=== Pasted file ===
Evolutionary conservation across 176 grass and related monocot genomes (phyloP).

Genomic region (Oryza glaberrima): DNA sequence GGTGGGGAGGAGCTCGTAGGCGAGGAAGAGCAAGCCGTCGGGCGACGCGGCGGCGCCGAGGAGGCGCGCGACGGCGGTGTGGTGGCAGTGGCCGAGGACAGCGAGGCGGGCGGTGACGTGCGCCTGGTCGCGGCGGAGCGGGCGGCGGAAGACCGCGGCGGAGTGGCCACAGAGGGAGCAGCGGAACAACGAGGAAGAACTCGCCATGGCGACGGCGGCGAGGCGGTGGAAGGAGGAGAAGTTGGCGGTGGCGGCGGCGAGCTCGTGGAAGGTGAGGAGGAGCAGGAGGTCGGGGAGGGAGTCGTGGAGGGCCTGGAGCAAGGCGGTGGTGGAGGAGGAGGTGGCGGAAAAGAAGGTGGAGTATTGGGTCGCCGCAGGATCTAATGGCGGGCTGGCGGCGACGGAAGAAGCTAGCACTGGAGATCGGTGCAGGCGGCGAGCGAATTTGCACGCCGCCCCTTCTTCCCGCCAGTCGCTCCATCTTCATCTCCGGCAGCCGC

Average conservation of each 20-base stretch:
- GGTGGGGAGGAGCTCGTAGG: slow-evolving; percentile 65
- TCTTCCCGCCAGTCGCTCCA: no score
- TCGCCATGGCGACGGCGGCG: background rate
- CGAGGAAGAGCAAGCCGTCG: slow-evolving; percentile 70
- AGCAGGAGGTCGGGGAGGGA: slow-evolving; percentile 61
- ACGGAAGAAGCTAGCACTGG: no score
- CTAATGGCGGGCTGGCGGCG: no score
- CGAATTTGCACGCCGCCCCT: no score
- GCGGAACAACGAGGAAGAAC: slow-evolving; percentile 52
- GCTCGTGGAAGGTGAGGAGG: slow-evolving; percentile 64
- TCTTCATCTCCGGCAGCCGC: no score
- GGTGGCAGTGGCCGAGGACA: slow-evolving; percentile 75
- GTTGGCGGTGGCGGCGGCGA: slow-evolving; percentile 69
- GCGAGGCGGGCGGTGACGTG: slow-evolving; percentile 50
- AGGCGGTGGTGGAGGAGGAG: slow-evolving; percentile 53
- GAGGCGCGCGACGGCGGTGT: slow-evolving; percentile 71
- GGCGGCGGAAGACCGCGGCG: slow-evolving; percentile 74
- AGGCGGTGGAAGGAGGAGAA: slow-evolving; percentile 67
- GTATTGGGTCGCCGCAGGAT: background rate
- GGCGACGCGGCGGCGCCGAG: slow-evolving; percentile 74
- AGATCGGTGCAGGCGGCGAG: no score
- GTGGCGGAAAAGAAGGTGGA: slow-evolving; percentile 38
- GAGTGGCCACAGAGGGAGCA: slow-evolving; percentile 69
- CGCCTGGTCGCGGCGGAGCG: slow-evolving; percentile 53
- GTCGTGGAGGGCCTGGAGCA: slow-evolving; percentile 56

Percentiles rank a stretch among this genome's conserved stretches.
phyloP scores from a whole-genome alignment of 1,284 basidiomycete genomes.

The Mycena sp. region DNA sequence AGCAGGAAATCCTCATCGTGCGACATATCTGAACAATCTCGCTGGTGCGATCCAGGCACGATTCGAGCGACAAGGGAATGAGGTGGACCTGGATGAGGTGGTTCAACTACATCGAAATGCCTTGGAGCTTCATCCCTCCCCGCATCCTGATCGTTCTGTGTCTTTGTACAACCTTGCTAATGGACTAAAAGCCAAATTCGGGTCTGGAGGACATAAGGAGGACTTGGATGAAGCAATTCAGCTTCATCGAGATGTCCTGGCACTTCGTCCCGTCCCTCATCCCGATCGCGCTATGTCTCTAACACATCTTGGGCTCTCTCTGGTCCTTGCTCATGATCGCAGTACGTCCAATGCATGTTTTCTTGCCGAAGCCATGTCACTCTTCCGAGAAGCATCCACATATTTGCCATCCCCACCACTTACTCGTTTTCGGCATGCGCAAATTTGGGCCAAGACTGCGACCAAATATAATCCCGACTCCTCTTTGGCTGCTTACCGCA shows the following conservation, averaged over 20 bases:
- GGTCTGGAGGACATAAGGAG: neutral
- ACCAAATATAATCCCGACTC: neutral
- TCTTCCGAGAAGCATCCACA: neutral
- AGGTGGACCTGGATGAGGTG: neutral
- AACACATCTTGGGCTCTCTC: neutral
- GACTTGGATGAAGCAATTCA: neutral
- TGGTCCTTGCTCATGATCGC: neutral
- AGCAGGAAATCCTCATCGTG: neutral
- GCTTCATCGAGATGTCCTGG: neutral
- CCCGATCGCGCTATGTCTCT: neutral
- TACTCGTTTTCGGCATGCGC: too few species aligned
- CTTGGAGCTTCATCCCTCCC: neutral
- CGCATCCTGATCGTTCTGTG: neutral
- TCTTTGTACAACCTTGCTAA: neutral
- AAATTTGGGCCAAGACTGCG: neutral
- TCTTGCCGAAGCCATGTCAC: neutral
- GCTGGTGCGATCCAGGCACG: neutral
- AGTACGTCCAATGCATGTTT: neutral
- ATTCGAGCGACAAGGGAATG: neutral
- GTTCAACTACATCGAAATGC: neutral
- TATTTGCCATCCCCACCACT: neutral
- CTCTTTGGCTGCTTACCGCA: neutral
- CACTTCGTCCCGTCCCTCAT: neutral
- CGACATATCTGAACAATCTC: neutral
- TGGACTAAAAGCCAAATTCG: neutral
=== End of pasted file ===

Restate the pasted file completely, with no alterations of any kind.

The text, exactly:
Evolutionary conservation across 176 grass and related monocot genomes (phyloP).

Genomic region (Oryza glaberrima): DNA sequence GGTGGGGAGGAGCTCGTAGGCGAGGAAGAGCAAGCCGTCGGGCGACGCGGCGGCGCCGAGGAGGCGCGCGACGGCGGTGTGGTGGCAGTGGCCGAGGACAGCGAGGCGGGCGGTGACGTGCGCCTGGTCGCGGCGGAGCGGGCGGCGGAAGACCGCGGCGGAGTGGCCACAGAGGGAGCAGCGGAACAACGAGGAAGAACTCGCCATGGCGACGGCGGCGAGGCGGTGGAAGGAGGAGAAGTTGGCGGTGGCGGCGGCGAGCTCGTGGAAGGTGAGGAGGAGCAGGAGGTCGGGGAGGGAGTCGTGGAGGGCCTGGAGCAAGGCGGTGGTGGAGGAGGAGGTGGCGGAAAAGAAGGTGGAGTATTGGGTCGCCGCAGGATCTAATGGCGGGCTGGCGGCGACGGAAGAAGCTAGCACTGGAGATCGGTGCAGGCGGCGAGCGAATTTGCACGCCGCCCCTTCTTCCCGCCAGTCGCTCCATCTTCATCTCCGGCAGCCGC

Average conservation of each 20-base stretch:
- GGTGGGGAGGAGCTCGTAGG: slow-evolving; percentile 65
- TCTTCCCGCCAGTCGCTCCA: no score
- TCGCCATGGCGACGGCGGCG: background rate
- CGAGGAAGAGCAAGCCGTCG: slow-evolving; percentile 70
- AGCAGGAGGTCGGGGAGGGA: slow-evolving; percentile 61
- ACGGAAGAAGCTAGCACTGG: no score
- CTAATGGCGGGCTGGCGGCG: no score
- CGAATTTGCACGCCGCCCCT: no score
- GCGGAACAACGAGGAAGAAC: slow-evolving; percentile 52
- GCTCGTGGAAGGTGAGGAGG: slow-evolving; percentile 64
- TCTTCATCTCCGGCAGCCGC: no score
- GGTGGCAGTGGCCGAGGACA: slow-evolving; percentile 75
- GTTGGCGGTGGCGGCGGCGA: slow-evolving; percentile 69
- GCGAGGCGGGCGGTGACGTG: slow-evolving; percentile 50
- AGGCGGTGGTGGAGGAGGAG: slow-evolving; percentile 53
- GAGGCGCGCGACGGCGGTGT: slow-evolving; percentile 71
- GGCGGCGGAAGACCGCGGCG: slow-evolving; percentile 74
- AGGCGGTGGAAGGAGGAGAA: slow-evolving; percentile 67
- GTATTGGGTCGCCGCAGGAT: background rate
- GGCGACGCGGCGGCGCCGAG: slow-evolving; percentile 74
- AGATCGGTGCAGGCGGCGAG: no score
- GTGGCGGAAAAGAAGGTGGA: slow-evolving; percentile 38
- GAGTGGCCACAGAGGGAGCA: slow-evolving; percentile 69
- CGCCTGGTCGCGGCGGAGCG: slow-evolving; percentile 53
- GTCGTGGAGGGCCTGGAGCA: slow-evolving; percentile 56

Percentiles rank a stretch among this genome's conserved stretches.
phyloP scores from a whole-genome alignment of 1,284 basidiomycete genomes.

The Mycena sp. region DNA sequence AGCAGGAAATCCTCATCGTGCGACATATCTGAACAATCTCGCTGGTGCGATCCAGGCACGATTCGAGCGACAAGGGAATGAGGTGGACCTGGATGAGGTGGTTCAACTACATCGAAATGCCTTGGAGCTTCATCCCTCCCCGCATCCTGATCGTTCTGTGTCTTTGTACAACCTTGCTAATGGACTAAAAGCCAAATTCGGGTCTGGAGGACATAAGGAGGACTTGGATGAAGCAATTCAGCTTCATCGAGATGTCCTGGCACTTCGTCCCGTCCCTCATCCCGATCGCGCTATGTCTCTAACACATCTTGGGCTCTCTCTGGTCCTTGCTCATGATCGCAGTACGTCCAATGCATGTTTTCTTGCCGAAGCCATGTCACTCTTCCGAGAAGCATCCACATATTTGCCATCCCCACCACTTACTCGTTTTCGGCATGCGCAAATTTGGGCCAAGACTGCGACCAAATATAATCCCGACTCCTCTTTGGCTGCTTACCGCA shows the following conservation, averaged over 20 bases:
- GGTCTGGAGGACATAAGGAG: neutral
- ACCAAATATAATCCCGACTC: neutral
- TCTTCCGAGAAGCATCCACA: neutral
- AGGTGGACCTGGATGAGGTG: neutral
- AACACATCTTGGGCTCTCTC: neutral
- GACTTGGATGAAGCAATTCA: neutral
- TGGTCCTTGCTCATGATCGC: neutral
- AGCAGGAAATCCTCATCGTG: neutral
- GCTTCATCGAGATGTCCTGG: neutral
- CCCGATCGCGCTATGTCTCT: neutral
- TACTCGTTTTCGGCATGCGC: too few species aligned
- CTTGGAGCTTCATCCCTCCC: neutral
- CGCATCCTGATCGTTCTGTG: neutral
- TCTTTGTACAACCTTGCTAA: neutral
- AAATTTGGGCCAAGACTGCG: neutral
- TCTTGCCGAAGCCATGTCAC: neutral
- GCTGGTGCGATCCAGGCACG: neutral
- AGTACGTCCAATGCATGTTT: neutral
- ATTCGAGCGACAAGGGAATG: neutral
- GTTCAACTACATCGAAATGC: neutral
- TATTTGCCATCCCCACCACT: neutral
- CTCTTTGGCTGCTTACCGCA: neutral
- CACTTCGTCCCGTCCCTCAT: neutral
- CGACATATCTGAACAATCTC: neutral
- TGGACTAAAAGCCAAATTCG: neutral